It Really An Orphan?
It is not often to find a true
orphaned wild animal. Even if you find a nest or live
young without a parent, it does not mean the babies are
abandoned. Enjoy the scene, but unless there appears to
be something amiss (nest out of the tree, broken legs or
wings, wounds or bleeding), LEAVE IT ALONE! Many species
of animals are raised by only one adult that is at the
moment away from its offspring in search of the next
meal. Most reptiles don't even have a parent to care for
them... they are born completely ready to feed and fend
for themselves. For those that have them (mainly birds
and mammals), wildlife parents are very devoted to the
care of their young and rarely abandon them. Usually
only in injury or death does this happen. However, they
cannot be in two places at once, and so it isn't unusual
for the young to be alone at their nest site several
times a day. And remember, almost all young reptiles
will be found alone... THEY ARE NOT ORPHANS!
May I Raise a Wild Animal
Native wildlife are legally
protected. It is illegal for anyone to possess a native
wild animal unless permitted by the ODNR Division of
Wildlife. Wildlife rehabilitators have a permit to
provide care to orphaned or injured wildlife.
Act Only On Positive
If you have found an obviously
injured wild animal, or know for a fact that the animal
is orphaned, intervention is an acceptable course of
action. But don't plan on raising babies or caring for
injured wildlife on your own. Wildlife require special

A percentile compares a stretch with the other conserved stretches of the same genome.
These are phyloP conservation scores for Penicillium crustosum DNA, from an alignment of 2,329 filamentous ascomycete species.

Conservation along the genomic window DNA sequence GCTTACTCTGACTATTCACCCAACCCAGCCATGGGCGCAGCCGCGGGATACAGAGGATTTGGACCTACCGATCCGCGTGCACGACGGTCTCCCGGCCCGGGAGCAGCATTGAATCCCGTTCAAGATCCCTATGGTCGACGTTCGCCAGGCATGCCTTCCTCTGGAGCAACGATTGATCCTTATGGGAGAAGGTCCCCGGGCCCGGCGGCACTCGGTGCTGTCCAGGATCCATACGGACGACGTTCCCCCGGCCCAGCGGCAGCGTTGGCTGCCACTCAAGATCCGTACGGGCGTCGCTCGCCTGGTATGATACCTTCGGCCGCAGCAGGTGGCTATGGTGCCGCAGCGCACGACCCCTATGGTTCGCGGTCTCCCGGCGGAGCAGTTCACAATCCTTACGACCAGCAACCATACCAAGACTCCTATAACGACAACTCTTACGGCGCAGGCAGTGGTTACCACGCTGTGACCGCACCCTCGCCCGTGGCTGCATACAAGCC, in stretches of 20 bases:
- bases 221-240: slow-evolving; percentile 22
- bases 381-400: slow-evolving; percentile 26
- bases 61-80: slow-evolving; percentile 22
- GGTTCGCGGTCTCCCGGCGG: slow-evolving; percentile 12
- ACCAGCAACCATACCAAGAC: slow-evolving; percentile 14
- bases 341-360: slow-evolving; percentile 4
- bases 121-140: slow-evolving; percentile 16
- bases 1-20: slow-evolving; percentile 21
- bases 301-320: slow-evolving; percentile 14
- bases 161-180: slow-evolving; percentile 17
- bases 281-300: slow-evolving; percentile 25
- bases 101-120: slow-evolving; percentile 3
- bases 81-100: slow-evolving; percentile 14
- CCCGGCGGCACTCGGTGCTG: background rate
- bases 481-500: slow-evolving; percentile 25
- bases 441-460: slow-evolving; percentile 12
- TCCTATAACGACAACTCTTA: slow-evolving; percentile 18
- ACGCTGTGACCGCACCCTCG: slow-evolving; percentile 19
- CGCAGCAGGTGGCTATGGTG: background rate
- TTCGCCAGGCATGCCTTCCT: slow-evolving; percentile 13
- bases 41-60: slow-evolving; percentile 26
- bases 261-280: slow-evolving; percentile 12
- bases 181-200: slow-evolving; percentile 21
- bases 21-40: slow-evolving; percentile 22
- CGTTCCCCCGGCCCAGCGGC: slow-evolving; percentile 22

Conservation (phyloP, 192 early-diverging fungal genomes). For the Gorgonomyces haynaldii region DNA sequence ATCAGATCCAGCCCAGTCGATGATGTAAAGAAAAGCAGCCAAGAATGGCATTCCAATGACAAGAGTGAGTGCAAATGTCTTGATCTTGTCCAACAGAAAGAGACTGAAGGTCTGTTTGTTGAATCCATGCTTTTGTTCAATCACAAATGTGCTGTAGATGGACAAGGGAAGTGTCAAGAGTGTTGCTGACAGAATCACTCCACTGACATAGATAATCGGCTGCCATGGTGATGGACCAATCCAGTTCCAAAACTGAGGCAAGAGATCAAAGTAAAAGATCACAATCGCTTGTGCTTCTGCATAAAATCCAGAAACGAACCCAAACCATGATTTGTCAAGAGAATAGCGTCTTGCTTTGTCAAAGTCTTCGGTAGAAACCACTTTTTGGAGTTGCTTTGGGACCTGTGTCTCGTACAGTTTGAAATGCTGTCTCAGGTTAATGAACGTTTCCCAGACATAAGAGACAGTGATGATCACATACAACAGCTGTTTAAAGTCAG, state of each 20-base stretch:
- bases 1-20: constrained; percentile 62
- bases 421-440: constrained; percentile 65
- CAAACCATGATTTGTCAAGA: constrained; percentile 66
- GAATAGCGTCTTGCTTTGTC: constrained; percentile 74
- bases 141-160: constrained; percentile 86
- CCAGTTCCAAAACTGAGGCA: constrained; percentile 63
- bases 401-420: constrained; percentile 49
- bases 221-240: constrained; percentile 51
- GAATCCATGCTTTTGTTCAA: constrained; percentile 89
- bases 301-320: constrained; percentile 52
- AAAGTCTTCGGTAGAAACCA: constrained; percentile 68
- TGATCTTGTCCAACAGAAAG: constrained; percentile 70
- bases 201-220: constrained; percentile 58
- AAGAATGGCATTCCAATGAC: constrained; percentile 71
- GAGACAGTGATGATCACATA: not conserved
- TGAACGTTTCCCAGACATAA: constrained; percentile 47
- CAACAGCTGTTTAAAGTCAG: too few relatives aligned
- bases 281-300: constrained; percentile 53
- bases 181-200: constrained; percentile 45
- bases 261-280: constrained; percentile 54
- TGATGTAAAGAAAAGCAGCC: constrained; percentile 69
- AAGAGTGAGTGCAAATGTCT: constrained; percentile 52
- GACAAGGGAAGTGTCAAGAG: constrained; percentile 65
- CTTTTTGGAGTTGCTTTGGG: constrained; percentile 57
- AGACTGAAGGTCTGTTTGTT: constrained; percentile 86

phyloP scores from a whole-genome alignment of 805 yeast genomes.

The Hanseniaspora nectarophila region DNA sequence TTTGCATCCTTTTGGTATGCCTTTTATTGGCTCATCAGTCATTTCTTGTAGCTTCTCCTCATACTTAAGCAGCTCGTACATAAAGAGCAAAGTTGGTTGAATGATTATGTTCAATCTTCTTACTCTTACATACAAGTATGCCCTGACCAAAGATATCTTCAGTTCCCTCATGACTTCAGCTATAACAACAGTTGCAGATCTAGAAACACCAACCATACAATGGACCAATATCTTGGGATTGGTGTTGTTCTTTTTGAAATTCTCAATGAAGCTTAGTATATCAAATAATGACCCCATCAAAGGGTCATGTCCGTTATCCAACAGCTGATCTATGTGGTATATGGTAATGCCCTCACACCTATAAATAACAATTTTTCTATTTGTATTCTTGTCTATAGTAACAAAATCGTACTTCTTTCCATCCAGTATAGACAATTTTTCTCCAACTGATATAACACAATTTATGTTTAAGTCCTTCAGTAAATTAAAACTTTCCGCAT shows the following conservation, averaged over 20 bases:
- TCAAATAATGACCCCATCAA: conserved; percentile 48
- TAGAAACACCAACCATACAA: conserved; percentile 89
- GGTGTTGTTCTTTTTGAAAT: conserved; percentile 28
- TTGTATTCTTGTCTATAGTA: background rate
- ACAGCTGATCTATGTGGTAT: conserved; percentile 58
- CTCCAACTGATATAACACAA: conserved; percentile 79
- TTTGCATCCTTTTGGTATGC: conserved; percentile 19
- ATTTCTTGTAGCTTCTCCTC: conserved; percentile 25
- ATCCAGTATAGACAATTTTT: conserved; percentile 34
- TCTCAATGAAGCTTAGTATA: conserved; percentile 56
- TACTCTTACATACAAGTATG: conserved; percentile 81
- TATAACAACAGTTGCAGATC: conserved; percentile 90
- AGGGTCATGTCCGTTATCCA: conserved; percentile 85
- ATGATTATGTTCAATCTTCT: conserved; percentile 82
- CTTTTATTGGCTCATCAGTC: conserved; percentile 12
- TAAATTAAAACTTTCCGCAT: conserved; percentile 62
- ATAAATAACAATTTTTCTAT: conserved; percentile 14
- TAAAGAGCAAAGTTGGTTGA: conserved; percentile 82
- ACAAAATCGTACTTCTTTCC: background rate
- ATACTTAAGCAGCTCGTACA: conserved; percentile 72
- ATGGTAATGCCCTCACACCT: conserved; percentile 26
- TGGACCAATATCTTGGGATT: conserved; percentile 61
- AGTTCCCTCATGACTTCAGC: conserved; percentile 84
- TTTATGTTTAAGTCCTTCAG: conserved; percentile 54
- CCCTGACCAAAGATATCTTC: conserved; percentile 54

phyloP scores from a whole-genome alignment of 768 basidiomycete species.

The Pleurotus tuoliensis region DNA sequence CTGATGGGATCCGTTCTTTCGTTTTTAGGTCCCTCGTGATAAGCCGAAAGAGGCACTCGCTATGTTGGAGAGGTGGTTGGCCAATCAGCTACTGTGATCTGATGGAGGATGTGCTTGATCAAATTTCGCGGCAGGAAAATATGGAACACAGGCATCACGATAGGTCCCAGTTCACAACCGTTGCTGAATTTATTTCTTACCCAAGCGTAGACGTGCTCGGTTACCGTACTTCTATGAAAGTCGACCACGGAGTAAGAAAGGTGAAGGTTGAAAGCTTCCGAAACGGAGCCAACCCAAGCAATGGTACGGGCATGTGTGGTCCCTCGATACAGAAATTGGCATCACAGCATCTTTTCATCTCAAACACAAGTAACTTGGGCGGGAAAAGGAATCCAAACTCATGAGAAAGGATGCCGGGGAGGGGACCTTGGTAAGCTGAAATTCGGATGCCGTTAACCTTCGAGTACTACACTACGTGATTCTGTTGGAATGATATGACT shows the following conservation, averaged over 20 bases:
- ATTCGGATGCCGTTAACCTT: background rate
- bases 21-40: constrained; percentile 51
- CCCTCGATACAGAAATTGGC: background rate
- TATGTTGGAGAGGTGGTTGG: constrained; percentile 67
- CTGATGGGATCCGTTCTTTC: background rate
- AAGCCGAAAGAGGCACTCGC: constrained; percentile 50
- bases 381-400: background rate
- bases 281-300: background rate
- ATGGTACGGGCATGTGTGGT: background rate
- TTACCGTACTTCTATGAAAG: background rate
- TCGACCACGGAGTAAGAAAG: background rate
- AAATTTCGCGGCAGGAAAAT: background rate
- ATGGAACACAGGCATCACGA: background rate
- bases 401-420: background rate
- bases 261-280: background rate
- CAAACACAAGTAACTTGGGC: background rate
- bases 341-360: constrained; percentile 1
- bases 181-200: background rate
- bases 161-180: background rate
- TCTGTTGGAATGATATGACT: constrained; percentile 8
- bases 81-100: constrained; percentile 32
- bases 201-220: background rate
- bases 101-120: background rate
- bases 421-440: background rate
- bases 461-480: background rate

care and feeding that is beyond what the average
household is prepared and able to manage. Contact your
district wildlife office for assistance in finding a
local wildlife rehabilitator in your area with which to
place the young or injured animal, or find an authorized
Ohio wildlife rehabilitator HERE.
Humans are always a wild
animal's LAST hope for survival, NEVER it's best hope. A
young or orphaned animal should only be removed from the
wild after all avenues of leaving it there have been
What Can I Do To Prevent
-Check for nests and wildlife
before cutting down a tree or clearing brush.
-Place caps on chimneys,
vents, and window wells to prevent wildlife from taking
up residence or becoming trapped there.
-Keep your pets under control
so that they do not injure wild animals.
-Educate children to respect
wild animals and their habitat, and not to try and catch
or harass them.
-Exercise caution when driving
and watch the roadsides for wild animals, especially at
dawn and dusk.
-Conserve habitat for
-Most importantly, if you see
wildlife in it's natural environment... LEAVE IT ALONE!